All that said, the Watch books are without a doubt my favorites. I have a very special place in my heart for Death and most of his stories, but nothing moves me like the Watch books. On the ubiquitous Favorite Character question, I would have to say that Vimes wins by leaps and bounds over most, but only by the slightest sliver over Vetinari. In all fairness, I should say they're tied. But happily, the Watch books don't force me to choose between them. < g >

I'm not big on asking authors to autograph books, for some reason, but the one autographed book I own is <i>Men At Arms.</i> I already knew that I adored this man's work before reaching that book, but <i>Men At Arms</i> absolutely worked me over, and it's got a special place in my heart, followed very closely by <Feet Of Clay</i>, which doesn't seem to be at the top of many people's lists, but is definitely at the top of mine. "Words in the heart cannot be taken."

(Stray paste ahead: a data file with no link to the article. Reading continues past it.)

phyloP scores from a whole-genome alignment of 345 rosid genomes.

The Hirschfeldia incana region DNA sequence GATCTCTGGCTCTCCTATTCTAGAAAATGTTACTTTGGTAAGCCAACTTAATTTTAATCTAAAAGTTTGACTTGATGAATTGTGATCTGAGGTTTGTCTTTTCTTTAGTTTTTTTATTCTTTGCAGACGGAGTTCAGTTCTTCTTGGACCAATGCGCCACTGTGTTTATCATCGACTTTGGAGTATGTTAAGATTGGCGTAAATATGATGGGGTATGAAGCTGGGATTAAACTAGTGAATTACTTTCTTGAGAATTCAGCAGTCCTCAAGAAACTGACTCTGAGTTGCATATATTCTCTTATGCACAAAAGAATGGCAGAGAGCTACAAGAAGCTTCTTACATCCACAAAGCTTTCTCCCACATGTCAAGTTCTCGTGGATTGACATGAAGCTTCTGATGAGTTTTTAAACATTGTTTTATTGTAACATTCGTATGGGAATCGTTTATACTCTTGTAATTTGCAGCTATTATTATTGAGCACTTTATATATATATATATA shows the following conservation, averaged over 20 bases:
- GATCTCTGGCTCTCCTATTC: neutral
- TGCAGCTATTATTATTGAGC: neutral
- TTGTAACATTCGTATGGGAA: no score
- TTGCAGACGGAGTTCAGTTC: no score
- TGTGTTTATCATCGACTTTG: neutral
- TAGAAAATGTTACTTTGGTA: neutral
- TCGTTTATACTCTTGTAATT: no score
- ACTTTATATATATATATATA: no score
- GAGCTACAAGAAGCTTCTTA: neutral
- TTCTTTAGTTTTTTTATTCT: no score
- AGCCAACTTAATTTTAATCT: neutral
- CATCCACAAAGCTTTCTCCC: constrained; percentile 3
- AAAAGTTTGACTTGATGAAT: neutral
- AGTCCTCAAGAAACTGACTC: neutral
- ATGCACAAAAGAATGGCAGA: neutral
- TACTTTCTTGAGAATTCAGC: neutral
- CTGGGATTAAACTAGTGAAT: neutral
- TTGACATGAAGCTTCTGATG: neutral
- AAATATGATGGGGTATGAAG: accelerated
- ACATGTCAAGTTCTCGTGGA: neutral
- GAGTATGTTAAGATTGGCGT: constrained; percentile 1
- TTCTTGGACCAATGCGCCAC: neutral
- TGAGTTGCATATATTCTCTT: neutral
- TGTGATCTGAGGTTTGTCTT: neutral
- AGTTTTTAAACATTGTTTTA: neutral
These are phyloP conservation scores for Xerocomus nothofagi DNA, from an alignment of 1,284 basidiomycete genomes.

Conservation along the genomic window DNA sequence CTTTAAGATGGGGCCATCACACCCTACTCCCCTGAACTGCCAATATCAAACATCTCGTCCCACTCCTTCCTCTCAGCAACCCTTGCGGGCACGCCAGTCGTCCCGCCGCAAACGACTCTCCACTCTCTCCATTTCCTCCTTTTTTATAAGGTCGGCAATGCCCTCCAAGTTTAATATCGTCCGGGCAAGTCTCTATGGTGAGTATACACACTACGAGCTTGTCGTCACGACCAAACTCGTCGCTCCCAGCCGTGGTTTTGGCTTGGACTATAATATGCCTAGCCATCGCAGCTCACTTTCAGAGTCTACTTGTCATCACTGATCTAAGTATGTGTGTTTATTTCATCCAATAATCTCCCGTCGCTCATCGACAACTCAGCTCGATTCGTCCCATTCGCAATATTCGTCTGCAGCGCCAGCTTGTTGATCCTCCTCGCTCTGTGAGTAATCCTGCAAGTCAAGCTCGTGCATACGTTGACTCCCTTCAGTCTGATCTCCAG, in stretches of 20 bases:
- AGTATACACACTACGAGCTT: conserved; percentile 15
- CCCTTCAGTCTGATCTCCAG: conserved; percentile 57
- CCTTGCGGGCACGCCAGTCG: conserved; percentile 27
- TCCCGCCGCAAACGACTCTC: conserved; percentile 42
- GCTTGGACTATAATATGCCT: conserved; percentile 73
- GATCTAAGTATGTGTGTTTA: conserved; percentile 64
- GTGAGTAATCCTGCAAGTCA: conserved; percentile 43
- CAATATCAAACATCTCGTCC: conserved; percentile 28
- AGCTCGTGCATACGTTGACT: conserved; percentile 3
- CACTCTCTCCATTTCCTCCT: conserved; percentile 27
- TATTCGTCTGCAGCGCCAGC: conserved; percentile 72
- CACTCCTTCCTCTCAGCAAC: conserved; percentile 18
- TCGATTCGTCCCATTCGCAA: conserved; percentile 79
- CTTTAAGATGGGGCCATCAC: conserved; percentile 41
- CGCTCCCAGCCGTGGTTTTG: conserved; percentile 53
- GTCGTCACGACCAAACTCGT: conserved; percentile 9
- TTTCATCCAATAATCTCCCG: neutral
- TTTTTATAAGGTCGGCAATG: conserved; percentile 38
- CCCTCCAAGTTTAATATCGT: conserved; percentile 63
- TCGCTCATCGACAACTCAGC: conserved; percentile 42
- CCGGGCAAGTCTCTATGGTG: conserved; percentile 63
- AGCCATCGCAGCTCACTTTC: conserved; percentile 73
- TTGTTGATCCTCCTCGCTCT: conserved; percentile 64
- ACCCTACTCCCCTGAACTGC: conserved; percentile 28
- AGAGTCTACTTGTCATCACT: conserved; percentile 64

As for the <i>Small Gods</i> debate, I really, really loved that book. The 'religious upbringing' question is an interesting and relevant one, though I was not raised in a religious environment and I still found the lambasting very... entertaining, shall we say. :) Of course, my favorite parts of that book involved the dissection of philosophers, so it was definitely a combination of things.

Anyway, I suspect LJ is going to cut this comment soon, if it hasn't done so already. Time to sign off, and get back to <i>Going Postal.</i>
jediboadicea
Oct. 9th, 2004 07:53 pm (UTC)
Er... I don't know why none of the italics worked, but alas for an inability to edit your comments... :-/